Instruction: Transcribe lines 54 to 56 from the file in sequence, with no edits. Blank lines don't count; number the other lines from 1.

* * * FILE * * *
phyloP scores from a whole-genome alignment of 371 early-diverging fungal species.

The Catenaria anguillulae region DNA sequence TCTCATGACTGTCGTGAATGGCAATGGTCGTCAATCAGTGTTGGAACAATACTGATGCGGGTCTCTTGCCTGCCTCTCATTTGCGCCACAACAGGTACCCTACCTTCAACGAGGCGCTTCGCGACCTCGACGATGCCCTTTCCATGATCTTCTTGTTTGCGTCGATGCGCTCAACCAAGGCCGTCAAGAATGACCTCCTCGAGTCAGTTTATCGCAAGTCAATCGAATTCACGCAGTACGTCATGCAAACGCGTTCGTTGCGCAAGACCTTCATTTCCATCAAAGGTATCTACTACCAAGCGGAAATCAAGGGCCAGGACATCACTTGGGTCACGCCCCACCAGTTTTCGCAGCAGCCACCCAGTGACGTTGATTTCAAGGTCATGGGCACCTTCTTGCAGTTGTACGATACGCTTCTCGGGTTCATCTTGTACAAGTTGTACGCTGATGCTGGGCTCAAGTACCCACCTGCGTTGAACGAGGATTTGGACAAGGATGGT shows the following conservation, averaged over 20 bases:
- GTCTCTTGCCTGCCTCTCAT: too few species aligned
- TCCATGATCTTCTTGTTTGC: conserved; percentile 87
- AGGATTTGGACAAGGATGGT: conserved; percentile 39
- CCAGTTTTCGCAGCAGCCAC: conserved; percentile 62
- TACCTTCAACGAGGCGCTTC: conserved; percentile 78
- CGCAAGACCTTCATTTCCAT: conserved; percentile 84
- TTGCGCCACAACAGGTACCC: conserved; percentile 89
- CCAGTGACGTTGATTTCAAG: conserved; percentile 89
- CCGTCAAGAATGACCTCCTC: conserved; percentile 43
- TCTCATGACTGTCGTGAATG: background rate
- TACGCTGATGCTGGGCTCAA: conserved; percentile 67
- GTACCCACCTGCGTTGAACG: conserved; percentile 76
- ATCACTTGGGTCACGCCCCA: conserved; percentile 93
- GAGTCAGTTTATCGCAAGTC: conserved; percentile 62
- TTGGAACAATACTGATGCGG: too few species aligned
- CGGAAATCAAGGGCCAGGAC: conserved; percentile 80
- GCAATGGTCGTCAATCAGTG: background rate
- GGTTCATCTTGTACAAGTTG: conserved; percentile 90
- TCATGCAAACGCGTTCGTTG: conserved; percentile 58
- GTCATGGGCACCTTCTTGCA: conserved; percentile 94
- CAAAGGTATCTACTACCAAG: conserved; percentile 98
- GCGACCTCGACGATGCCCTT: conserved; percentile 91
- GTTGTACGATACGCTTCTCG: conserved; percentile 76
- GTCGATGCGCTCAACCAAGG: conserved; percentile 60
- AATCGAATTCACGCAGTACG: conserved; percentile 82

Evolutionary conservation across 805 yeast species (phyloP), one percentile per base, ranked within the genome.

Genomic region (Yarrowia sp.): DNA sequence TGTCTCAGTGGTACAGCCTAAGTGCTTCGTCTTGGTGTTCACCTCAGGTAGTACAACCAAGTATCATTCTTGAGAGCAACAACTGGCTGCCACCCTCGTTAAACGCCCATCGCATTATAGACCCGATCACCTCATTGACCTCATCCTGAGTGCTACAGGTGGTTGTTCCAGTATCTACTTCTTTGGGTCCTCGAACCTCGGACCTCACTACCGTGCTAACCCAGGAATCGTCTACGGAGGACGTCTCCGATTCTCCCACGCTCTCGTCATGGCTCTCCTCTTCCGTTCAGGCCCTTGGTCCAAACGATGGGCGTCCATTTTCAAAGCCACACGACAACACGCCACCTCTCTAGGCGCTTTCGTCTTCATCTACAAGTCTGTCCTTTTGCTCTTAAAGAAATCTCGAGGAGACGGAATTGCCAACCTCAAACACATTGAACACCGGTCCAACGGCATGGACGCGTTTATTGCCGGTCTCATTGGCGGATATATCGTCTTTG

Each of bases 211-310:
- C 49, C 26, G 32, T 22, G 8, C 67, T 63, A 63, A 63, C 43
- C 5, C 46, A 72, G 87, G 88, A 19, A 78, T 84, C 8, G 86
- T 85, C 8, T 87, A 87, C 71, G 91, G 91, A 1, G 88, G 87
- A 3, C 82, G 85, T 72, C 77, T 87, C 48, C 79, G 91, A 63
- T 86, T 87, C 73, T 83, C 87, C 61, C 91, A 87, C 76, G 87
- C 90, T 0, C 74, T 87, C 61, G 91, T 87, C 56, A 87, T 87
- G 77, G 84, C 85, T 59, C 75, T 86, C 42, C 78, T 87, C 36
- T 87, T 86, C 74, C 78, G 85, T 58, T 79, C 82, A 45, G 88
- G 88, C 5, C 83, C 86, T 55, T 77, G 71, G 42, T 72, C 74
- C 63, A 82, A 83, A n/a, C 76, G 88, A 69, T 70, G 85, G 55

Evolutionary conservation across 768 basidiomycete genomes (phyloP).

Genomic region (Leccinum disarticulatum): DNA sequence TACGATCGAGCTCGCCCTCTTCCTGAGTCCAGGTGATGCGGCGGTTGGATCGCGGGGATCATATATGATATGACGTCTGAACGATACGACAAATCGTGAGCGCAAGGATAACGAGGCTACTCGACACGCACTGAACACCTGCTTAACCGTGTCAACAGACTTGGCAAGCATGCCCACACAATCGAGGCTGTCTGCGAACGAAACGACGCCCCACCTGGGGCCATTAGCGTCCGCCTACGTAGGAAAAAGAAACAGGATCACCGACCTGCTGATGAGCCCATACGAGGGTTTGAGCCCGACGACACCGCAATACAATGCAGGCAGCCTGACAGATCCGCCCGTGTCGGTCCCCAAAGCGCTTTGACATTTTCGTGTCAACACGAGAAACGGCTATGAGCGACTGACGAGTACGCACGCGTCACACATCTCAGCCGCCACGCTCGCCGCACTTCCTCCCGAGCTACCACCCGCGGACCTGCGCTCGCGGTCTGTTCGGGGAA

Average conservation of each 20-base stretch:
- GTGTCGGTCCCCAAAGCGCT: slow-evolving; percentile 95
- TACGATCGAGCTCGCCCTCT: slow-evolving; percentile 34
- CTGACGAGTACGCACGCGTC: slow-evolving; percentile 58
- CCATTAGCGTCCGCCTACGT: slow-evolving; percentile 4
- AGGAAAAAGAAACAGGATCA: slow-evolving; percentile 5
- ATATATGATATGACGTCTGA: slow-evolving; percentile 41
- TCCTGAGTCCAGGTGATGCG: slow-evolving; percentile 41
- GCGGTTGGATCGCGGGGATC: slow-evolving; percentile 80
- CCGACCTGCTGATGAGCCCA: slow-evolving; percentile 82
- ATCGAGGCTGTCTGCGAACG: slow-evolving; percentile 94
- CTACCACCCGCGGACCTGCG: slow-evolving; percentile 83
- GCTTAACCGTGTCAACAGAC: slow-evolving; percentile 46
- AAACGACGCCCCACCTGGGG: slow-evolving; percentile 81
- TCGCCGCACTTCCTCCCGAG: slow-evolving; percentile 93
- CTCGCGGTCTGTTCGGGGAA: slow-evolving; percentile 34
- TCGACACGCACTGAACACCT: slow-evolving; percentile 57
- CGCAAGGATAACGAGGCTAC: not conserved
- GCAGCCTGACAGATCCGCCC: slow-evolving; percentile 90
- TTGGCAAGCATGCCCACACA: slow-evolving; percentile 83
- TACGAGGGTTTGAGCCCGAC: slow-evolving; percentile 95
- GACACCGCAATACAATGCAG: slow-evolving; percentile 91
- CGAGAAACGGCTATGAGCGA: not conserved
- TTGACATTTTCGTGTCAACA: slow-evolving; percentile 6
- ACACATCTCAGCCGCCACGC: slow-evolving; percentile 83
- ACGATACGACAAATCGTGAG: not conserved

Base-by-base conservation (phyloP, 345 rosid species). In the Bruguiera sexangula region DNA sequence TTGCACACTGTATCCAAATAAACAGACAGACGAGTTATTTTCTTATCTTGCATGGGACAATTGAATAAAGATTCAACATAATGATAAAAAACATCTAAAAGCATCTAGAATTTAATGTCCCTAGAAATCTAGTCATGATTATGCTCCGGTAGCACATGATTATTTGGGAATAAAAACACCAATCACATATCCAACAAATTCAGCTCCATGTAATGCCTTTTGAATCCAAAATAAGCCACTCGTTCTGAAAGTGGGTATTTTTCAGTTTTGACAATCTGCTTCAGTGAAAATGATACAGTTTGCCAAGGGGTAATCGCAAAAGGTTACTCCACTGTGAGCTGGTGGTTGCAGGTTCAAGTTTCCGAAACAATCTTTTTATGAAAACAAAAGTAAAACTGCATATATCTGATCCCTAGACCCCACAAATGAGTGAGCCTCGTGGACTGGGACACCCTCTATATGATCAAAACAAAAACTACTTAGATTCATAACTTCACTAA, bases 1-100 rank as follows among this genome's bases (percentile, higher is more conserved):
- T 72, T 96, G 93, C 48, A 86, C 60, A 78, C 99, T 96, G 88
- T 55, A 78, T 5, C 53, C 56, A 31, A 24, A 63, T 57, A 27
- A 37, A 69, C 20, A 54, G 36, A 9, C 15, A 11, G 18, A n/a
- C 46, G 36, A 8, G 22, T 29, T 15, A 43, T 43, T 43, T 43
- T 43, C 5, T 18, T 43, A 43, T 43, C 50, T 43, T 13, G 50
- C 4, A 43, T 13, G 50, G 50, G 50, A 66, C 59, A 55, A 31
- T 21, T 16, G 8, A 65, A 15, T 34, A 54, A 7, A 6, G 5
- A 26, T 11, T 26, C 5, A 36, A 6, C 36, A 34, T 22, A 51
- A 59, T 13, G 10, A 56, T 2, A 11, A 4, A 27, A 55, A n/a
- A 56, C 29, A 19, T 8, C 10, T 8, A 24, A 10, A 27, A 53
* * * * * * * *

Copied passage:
- CTACCACCCGCGGACCTGCG: slow-evolving; percentile 83
- GCTTAACCGTGTCAACAGAC: slow-evolving; percentile 46
- AAACGACGCCCCACCTGGGG: slow-evolving; percentile 81